Over recent years, I have increasingly become aware of the analogy that can be drawn between running a recruitment firm and running a restaurant, crass as this may seem

I don’t claim to have run any kind of food and beverage business ever before and nor am I claiming that I could, as I expect there is a great deal more to it than meets the eye. I guess my fascination for the analogy comes from 2 sources:

One of my guilty pleasures is that I very much enjoy shows such as Kitchen Nightmares, in which a well known celebrity chef dismantles business practices and egos along the way in an attempt to get to the core of the issue of failing businesses and turn them around.

The other reason is that I am lucky enough to have had the opportunity to eat out quite a bit in recent years, especially since living in Asia, where the practice seems to be the norm anyway, so I have made my fair share of observations!

The actual comparisons between running a restaurant and running a recruitment firm, could actually be applied to a vast array of B2C industries. The extent to the which an overall service experience can be broken down into a host of smaller experiences that are greater than the sum of their parts is absolutely universal. For instance, the importance of the greeting when you arrive and the fact that the bread roll is warm and fresh and not stale. Such seemingly small things can actually determine an experience and sew the seed of perception in the customer’s mind. Relating this to the experience a customer has with a recruitment firm, you could easily draw an analogy with the experience of calling the office and the greeting that is given, the wait time, the feedback cycle and the list goes on. The setting is different, but the processes at stake and the psychological impact are very comparable and therefore critical to get right to ensure the golden principle of ‘repeat business opportunity’ is observed.

However, the aspect of the restaurant analogy that resonates with me the most is actually based on a simple premise:

‘Why would a customer come here and why would they come back?’

To illustrate my point, I will give you a scenario…

Have you ever gone into a restaurant, been sat down and been handed a menu the size of a novel. Then you start reading through the pages and you see curry, pizza, tapas, Chinese …and the list of different dialects of food goes on and on, in a seeming effort to carter for every taste conceivable. Then you think to yourself, how does the kitchen actually cope with this size of a menu? If you’ve ever been to a good Italian or tapas alone, then the kitchen seems to be a hive of activity. So how could any kitchen cope with such a massive volume of produce and food types. Then the question comes into your head around how the quality can possibly be up to scratch and how inevitably corners will be cut with frozen or ready made elements to make such a menu feasible, rather than fresh produce.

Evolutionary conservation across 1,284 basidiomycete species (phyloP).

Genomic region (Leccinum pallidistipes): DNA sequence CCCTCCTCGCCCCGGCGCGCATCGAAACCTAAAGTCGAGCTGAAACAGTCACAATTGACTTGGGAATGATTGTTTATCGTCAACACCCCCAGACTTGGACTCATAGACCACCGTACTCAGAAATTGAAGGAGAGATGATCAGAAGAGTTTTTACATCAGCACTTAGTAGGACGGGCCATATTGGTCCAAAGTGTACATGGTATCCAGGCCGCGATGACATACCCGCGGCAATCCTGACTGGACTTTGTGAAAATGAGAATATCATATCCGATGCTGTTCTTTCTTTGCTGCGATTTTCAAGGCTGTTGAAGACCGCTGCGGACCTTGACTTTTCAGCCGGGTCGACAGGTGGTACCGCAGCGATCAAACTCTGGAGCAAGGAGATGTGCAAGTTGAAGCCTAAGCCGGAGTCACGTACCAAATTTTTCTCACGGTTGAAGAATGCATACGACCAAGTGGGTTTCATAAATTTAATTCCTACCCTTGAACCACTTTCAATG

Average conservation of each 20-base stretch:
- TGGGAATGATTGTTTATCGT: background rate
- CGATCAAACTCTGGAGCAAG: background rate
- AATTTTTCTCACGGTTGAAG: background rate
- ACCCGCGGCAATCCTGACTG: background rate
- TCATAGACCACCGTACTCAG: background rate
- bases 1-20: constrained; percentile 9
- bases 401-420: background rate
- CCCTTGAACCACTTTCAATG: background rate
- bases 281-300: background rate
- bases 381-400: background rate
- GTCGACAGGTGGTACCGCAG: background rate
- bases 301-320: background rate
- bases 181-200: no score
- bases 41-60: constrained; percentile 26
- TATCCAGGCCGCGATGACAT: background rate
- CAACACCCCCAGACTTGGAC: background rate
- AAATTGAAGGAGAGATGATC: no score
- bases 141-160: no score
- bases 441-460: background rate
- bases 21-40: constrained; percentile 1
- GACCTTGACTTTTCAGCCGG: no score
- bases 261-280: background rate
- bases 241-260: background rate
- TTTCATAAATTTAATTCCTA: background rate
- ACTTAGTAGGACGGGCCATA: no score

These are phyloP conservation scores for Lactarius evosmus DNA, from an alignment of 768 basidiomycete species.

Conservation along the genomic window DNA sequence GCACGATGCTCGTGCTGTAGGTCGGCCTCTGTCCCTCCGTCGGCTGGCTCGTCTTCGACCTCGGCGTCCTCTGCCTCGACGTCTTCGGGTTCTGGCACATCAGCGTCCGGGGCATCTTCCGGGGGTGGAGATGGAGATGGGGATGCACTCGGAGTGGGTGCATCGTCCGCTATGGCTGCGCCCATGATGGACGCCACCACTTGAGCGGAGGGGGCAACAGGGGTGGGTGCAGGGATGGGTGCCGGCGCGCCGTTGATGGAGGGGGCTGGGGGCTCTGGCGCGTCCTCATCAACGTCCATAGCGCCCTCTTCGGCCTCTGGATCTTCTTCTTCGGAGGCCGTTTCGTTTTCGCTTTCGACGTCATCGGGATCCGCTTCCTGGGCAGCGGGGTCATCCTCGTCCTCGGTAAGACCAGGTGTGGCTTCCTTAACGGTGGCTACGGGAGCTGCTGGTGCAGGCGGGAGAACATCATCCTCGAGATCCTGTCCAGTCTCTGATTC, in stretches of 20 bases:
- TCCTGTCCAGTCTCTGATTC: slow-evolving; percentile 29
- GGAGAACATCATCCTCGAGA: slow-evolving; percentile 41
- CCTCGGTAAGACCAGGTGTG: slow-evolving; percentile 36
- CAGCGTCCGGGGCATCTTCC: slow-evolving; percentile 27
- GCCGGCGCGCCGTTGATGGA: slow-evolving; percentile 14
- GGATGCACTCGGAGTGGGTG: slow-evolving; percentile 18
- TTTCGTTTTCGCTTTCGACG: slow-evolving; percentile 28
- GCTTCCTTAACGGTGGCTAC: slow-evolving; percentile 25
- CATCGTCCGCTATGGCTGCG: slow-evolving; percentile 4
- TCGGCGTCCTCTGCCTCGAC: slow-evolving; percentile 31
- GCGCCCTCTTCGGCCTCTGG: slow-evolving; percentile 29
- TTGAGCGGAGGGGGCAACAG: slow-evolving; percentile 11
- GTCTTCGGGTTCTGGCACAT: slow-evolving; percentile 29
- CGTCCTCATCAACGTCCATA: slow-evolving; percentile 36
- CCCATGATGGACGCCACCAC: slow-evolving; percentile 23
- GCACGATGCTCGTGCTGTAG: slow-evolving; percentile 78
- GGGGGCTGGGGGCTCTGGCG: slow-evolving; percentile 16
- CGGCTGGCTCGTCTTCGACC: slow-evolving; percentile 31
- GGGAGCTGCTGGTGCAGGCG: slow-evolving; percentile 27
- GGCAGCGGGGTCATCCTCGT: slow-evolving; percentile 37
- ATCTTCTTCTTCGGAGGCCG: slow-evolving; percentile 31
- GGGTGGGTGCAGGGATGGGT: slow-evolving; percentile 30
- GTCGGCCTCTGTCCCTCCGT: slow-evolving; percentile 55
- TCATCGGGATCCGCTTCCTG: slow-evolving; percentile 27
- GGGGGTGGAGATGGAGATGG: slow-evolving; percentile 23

Inevitably, of course, the experience is average; you don’t return and you don’t recommend the service, as do the vast majority of patrons, and a few weeks later, the business you were sitting in closes down or changes hands....

So surely, the same applies to the recruitment sector. How many recruitment firms claim to be an ‘expert’ in multiple sectors which sit poles apart such as finance and technology AND engineering. How genuine can the claim be? Surely to be successful you have to be known for doing a few simple things very well; back to the restaurant analogy, people will always refer to the BEST Italian or BEST tapas bar in town and they are always busy. The fact is customers respond well to businesses or people that are very clear about what it is they claim to do well, if they are actually able to deliver on this claim.

If there’s one thing I have learnt over the years, it’s not to dilute your message or your offering. Building a brand has everything to do with choosing, very clearly, what it is you wish to excel at and then focus your energies accordingly. There’s really no value in diluting your service by trying to hedge your bets and appeal to too many types of customer because there will be a competitor that trumps you in every area. The fact is, whilst there’s no shortcut to making your business successful, refining your vision and purpose is a good starting point and from there, decisions become easier as does finding operating efficiency, without the need to cut corners.

So, there you have it, my comparison between restaurants and recruitment – and in other words, in a competitive market, be a specialist!